As I write, I’m listening to the second disc of “In Rainbows” for, I think, the third time. First impressions, then. The eight tracks shouldn’t be considered as offcuts, as inferior cousins of the songs that made it onto the first set; in fact, I’ve a hunch that some Radiohead fans might actually prefer some of the songs here.


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News reaches me from my house that the Radiohead discbox has turned up, with another CD of new songs to go with the ones we already know from the "In Rainbows" download. I'll try and get my head round those in time to blog tomorrow.


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Feeling a bit queasy right now, after watching five minutes of Jean Michel Jarre's new DVD while wearing 3D glasses. I can't vouch for the whole disc of "Oxygene", but Jarre seems to eschew the youthful sort of 3D stunts and go instead for shots of him and his mates playing some lovely old synths. Quite strange, not least because it seems to have had the unusual effect of making me both bored and dizzy at the same time.


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So I arrived at work this morning with the plan to write about the pretty fine new Wu-Tang Clan album. I’ve been momentarily distracted, though, by the discovery that Def Jam are streaming the entire new Ghostface Killah album on their website.


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I guess it’s still fairly early in the morning, but I’m struggling right now to think of many players around at the moment who are as slippery and compelling as Will Oldham. He’s had, by his standards, a relatively quiet year. But the other day, a new mini-album turned up unexpectedly, a few days after it had actually arrived in the shops. Like a big American urban star or Radiohead, clearly Oldham has abandoned the niceties of advance releases for hacks. Which is fair enough, if a bit frustrating.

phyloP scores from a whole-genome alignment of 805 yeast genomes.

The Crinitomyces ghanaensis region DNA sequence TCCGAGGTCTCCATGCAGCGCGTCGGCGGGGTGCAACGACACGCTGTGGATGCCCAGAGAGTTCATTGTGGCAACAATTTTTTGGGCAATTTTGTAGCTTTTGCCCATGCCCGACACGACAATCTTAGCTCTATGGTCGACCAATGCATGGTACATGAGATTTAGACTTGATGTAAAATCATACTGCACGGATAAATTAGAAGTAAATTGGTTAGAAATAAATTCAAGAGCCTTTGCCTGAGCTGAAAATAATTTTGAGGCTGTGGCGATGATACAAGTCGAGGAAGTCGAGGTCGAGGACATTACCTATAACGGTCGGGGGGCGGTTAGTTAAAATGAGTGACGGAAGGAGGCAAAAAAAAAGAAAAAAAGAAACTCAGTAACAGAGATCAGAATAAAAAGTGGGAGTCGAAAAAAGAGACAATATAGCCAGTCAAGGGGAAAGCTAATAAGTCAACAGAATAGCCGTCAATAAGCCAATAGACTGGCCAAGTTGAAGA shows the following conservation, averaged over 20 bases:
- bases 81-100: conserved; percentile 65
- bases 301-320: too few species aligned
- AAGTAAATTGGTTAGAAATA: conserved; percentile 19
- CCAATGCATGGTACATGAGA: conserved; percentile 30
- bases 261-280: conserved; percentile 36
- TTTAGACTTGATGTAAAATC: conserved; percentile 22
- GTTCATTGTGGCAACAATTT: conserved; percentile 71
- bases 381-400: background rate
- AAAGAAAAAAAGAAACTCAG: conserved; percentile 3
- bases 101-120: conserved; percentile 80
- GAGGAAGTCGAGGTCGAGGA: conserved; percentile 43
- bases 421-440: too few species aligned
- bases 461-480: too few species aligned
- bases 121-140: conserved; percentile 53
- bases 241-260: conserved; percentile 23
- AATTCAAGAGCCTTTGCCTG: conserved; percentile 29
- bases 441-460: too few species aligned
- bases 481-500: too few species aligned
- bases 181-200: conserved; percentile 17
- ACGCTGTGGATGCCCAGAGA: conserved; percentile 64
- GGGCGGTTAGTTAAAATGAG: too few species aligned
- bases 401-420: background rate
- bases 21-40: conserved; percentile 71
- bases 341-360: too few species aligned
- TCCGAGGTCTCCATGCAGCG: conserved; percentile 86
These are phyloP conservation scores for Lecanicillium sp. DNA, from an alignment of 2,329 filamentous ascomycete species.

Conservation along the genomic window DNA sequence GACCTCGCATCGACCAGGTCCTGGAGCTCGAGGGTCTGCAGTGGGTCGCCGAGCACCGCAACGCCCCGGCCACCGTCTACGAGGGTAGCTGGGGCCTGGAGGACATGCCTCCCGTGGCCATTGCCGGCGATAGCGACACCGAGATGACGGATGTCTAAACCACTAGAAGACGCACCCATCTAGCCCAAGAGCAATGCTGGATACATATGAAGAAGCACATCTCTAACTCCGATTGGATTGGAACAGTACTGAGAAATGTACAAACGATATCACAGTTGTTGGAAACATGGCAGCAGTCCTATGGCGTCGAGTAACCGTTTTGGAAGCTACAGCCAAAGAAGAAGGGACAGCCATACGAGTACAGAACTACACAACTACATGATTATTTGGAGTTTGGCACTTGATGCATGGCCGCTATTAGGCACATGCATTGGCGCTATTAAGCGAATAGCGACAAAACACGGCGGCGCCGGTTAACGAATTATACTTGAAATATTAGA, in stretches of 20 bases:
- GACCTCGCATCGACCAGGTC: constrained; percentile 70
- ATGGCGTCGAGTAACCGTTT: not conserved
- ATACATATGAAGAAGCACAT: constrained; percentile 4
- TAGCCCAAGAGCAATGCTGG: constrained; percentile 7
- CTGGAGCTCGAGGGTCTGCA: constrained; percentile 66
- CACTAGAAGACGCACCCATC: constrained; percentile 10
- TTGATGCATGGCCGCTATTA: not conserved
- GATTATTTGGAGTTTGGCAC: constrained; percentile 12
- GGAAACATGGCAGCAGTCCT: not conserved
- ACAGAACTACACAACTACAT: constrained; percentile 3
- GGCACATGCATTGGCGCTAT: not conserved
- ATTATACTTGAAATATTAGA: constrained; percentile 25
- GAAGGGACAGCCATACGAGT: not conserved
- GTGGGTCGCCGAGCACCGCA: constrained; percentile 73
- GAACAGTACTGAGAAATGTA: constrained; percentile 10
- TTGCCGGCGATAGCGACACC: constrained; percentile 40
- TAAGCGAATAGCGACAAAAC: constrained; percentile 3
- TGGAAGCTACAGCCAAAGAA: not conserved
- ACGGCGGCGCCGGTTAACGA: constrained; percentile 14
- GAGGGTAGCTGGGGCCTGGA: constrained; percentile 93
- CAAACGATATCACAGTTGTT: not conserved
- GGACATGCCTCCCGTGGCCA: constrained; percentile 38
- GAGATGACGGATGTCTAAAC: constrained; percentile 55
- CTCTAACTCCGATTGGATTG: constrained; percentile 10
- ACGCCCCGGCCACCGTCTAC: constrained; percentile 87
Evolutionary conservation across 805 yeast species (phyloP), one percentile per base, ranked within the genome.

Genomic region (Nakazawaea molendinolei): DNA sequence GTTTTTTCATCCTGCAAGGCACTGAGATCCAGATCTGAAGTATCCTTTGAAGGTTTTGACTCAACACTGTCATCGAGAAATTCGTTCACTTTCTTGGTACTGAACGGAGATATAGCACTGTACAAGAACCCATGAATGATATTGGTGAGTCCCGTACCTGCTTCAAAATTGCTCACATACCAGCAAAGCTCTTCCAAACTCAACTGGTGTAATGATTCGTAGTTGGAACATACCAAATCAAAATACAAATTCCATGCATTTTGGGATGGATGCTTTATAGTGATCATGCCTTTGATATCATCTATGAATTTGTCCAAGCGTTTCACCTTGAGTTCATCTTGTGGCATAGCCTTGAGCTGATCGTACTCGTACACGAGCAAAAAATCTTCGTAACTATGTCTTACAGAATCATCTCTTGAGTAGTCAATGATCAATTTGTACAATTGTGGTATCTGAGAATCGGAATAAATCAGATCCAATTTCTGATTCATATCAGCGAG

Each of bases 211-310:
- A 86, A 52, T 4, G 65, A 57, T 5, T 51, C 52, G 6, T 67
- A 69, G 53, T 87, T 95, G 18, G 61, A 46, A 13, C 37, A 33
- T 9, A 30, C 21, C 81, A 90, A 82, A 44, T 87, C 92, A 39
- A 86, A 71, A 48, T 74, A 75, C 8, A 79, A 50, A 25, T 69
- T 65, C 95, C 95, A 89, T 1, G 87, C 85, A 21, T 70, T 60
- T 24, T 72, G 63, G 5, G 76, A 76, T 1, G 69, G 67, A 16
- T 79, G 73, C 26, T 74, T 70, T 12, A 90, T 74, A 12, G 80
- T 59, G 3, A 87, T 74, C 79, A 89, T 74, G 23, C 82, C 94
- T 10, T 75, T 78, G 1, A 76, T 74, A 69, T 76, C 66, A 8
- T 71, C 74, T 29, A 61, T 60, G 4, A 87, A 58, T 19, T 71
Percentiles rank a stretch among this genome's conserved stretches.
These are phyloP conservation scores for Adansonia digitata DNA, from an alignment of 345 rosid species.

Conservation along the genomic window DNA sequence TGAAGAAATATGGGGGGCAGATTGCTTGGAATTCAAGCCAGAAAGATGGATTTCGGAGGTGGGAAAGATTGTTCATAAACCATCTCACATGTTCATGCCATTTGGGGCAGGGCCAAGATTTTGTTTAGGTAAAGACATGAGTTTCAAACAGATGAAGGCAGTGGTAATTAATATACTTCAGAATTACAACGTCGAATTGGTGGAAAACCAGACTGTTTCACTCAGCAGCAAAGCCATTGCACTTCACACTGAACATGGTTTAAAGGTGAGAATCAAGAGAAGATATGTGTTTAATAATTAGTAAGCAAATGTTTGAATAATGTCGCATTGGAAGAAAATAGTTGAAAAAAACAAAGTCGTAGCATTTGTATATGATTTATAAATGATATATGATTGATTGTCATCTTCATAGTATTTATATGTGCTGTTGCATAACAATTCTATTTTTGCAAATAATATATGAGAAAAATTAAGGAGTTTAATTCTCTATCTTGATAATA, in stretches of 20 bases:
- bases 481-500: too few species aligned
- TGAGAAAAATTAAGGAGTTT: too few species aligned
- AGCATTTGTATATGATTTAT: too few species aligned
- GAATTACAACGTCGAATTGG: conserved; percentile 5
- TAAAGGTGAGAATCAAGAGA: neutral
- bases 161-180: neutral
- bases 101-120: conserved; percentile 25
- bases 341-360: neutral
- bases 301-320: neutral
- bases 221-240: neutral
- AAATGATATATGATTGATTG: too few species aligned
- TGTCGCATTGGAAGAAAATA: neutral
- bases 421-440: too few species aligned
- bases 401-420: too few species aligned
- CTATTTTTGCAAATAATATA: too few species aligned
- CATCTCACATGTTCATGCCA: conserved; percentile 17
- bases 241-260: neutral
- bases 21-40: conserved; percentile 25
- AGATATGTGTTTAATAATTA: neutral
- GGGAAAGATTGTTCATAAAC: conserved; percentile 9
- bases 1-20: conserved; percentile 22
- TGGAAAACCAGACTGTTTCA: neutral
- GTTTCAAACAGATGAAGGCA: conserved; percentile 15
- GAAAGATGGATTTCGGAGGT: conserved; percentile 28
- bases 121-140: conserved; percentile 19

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There is a man in a flat cap standing in the middle of the stage, looking pensively at some large twigs while his bandmates work up ten minutes of bleary musique concrete. Eventually he picks up a bass and the six of them lumber into a passage of magisterial, martial psych. It mutates into waterlogged beatnik blues, then a kind of splenetic krautpunk. One of the guitarists, incidentally, now has a cardboard box on his head. There’s a mannequin’s head on top of the box. After a while, he conscientiously ties a scarf round its neck.


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Rare candour from a musician in a press release today. This is Stephin Merritt talking about the Magnetic Fields album, “Distortion”. The goal, he says, was “to sound more like Jesus And Mary Chain than Jesus And Mary Chain.”


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Some thought-provoking responses to my No Music Day blog yesterday; scroll down to the bottom of my waffle and have a look. I particularly like Nigel's idea of Total Music Day, where we concentrate utterly on records without any distractions. Though realistically - as he acknowledges - that'd be as tough to pull off as No Music Day.


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I had a big plan this morning to try and observe Bill Drummond's No Music Day for as long as we could stick it out. But I got here a bit late and Rufus Wainwright doing his Judy Garland turn was already on the stereo.


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Quite a curious, though vaguely welcome, phenomenon in London at the moment, where a few American garage and artpunk bands appear to have been adopted by the sort of fashion scene who normally favour pseudo-transgressive electro over gnarly old rock'n'roll. The belated deification of Les Savy Fav is probably the most obvious manifestation of all this. But the sudden prominence of a sloppy-as-hell garage band from Atlanta is definitely another.


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Editor's Letter

Inside this month's new Uncut…


A month, perhaps, of surprises. On the rather intimidating new Scott Walker and Sunn O))) album, there appears to be a joke about Michael Flatley's testicles. Somewhere in the elevated aesthetics of Kate Bush's Before The Dawn, there's an equally dubious comedy routine that hinges on the...